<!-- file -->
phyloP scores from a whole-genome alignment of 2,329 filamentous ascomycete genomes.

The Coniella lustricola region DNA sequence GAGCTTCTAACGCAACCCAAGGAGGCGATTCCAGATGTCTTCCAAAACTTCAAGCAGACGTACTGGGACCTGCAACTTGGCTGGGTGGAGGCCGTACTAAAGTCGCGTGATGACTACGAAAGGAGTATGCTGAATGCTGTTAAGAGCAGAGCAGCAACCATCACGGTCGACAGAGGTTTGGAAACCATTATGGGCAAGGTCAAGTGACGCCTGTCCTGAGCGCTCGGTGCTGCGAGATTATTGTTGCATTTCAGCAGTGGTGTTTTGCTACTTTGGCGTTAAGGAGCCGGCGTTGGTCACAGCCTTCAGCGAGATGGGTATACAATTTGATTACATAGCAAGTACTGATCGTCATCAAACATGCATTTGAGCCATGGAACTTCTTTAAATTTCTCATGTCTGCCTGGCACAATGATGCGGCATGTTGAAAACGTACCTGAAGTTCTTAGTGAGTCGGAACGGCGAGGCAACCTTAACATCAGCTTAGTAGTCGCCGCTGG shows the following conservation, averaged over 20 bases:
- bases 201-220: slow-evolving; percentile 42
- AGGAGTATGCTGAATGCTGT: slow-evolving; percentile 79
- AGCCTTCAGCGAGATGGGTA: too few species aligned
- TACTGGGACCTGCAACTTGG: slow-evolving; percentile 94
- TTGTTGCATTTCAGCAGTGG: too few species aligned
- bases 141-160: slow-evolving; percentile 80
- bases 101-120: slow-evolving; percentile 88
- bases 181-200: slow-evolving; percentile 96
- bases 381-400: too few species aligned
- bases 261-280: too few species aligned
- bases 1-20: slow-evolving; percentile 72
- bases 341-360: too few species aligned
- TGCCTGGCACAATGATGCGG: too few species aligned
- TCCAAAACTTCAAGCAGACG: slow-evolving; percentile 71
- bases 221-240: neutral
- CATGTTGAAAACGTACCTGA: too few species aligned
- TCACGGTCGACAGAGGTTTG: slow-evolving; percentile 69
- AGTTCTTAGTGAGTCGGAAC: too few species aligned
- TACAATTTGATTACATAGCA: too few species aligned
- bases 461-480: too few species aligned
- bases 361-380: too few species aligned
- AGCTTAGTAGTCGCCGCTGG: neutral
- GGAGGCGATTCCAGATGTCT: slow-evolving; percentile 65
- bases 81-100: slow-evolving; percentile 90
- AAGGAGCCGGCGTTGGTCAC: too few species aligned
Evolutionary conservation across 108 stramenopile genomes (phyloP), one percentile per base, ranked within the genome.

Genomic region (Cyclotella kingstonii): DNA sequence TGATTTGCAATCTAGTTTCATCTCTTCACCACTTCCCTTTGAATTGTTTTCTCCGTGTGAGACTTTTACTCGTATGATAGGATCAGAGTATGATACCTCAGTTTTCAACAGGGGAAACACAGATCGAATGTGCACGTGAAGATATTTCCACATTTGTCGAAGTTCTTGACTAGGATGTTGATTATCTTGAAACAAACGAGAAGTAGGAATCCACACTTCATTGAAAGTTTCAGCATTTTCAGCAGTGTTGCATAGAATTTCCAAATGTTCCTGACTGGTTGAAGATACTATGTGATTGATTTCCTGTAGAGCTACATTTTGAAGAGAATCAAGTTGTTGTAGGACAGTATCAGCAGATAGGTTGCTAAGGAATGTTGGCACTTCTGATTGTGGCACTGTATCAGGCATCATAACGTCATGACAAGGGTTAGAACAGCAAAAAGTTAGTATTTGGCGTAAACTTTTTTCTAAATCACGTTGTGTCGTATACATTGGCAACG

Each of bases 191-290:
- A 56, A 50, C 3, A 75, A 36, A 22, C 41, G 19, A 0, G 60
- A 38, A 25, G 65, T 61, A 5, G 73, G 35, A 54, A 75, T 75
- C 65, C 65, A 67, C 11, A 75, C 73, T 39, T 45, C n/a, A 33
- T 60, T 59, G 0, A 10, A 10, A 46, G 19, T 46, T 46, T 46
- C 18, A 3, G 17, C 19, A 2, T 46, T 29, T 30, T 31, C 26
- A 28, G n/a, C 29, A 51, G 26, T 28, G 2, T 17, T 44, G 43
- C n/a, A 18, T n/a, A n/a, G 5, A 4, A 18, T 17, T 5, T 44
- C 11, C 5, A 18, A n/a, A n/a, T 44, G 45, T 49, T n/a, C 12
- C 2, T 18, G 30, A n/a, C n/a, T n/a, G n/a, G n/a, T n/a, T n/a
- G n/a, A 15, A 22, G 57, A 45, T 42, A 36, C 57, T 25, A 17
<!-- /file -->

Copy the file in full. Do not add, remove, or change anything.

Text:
phyloP scores from a whole-genome alignment of 2,329 filamentous ascomycete genomes.

The Coniella lustricola region DNA sequence GAGCTTCTAACGCAACCCAAGGAGGCGATTCCAGATGTCTTCCAAAACTTCAAGCAGACGTACTGGGACCTGCAACTTGGCTGGGTGGAGGCCGTACTAAAGTCGCGTGATGACTACGAAAGGAGTATGCTGAATGCTGTTAAGAGCAGAGCAGCAACCATCACGGTCGACAGAGGTTTGGAAACCATTATGGGCAAGGTCAAGTGACGCCTGTCCTGAGCGCTCGGTGCTGCGAGATTATTGTTGCATTTCAGCAGTGGTGTTTTGCTACTTTGGCGTTAAGGAGCCGGCGTTGGTCACAGCCTTCAGCGAGATGGGTATACAATTTGATTACATAGCAAGTACTGATCGTCATCAAACATGCATTTGAGCCATGGAACTTCTTTAAATTTCTCATGTCTGCCTGGCACAATGATGCGGCATGTTGAAAACGTACCTGAAGTTCTTAGTGAGTCGGAACGGCGAGGCAACCTTAACATCAGCTTAGTAGTCGCCGCTGG shows the following conservation, averaged over 20 bases:
- bases 201-220: slow-evolving; percentile 42
- AGGAGTATGCTGAATGCTGT: slow-evolving; percentile 79
- AGCCTTCAGCGAGATGGGTA: too few species aligned
- TACTGGGACCTGCAACTTGG: slow-evolving; percentile 94
- TTGTTGCATTTCAGCAGTGG: too few species aligned
- bases 141-160: slow-evolving; percentile 80
- bases 101-120: slow-evolving; percentile 88
- bases 181-200: slow-evolving; percentile 96
- bases 381-400: too few species aligned
- bases 261-280: too few species aligned
- bases 1-20: slow-evolving; percentile 72
- bases 341-360: too few species aligned
- TGCCTGGCACAATGATGCGG: too few species aligned
- TCCAAAACTTCAAGCAGACG: slow-evolving; percentile 71
- bases 221-240: neutral
- CATGTTGAAAACGTACCTGA: too few species aligned
- TCACGGTCGACAGAGGTTTG: slow-evolving; percentile 69
- AGTTCTTAGTGAGTCGGAAC: too few species aligned
- TACAATTTGATTACATAGCA: too few species aligned
- bases 461-480: too few species aligned
- bases 361-380: too few species aligned
- AGCTTAGTAGTCGCCGCTGG: neutral
- GGAGGCGATTCCAGATGTCT: slow-evolving; percentile 65
- bases 81-100: slow-evolving; percentile 90
- AAGGAGCCGGCGTTGGTCAC: too few species aligned
Evolutionary conservation across 108 stramenopile genomes (phyloP), one percentile per base, ranked within the genome.

Genomic region (Cyclotella kingstonii): DNA sequence TGATTTGCAATCTAGTTTCATCTCTTCACCACTTCCCTTTGAATTGTTTTCTCCGTGTGAGACTTTTACTCGTATGATAGGATCAGAGTATGATACCTCAGTTTTCAACAGGGGAAACACAGATCGAATGTGCACGTGAAGATATTTCCACATTTGTCGAAGTTCTTGACTAGGATGTTGATTATCTTGAAACAAACGAGAAGTAGGAATCCACACTTCATTGAAAGTTTCAGCATTTTCAGCAGTGTTGCATAGAATTTCCAAATGTTCCTGACTGGTTGAAGATACTATGTGATTGATTTCCTGTAGAGCTACATTTTGAAGAGAATCAAGTTGTTGTAGGACAGTATCAGCAGATAGGTTGCTAAGGAATGTTGGCACTTCTGATTGTGGCACTGTATCAGGCATCATAACGTCATGACAAGGGTTAGAACAGCAAAAAGTTAGTATTTGGCGTAAACTTTTTTCTAAATCACGTTGTGTCGTATACATTGGCAACG

Each of bases 191-290:
- A 56, A 50, C 3, A 75, A 36, A 22, C 41, G 19, A 0, G 60
- A 38, A 25, G 65, T 61, A 5, G 73, G 35, A 54, A 75, T 75
- C 65, C 65, A 67, C 11, A 75, C 73, T 39, T 45, C n/a, A 33
- T 60, T 59, G 0, A 10, A 10, A 46, G 19, T 46, T 46, T 46
- C 18, A 3, G 17, C 19, A 2, T 46, T 29, T 30, T 31, C 26
- A 28, G n/a, C 29, A 51, G 26, T 28, G 2, T 17, T 44, G 43
- C n/a, A 18, T n/a, A n/a, G 5, A 4, A 18, T 17, T 5, T 44
- C 11, C 5, A 18, A n/a, A n/a, T 44, G 45, T 49, T n/a, C 12
- C 2, T 18, G 30, A n/a, C n/a, T n/a, G n/a, G n/a, T n/a, T n/a
- G n/a, A 15, A 22, G 57, A 45, T 42, A 36, C 57, T 25, A 17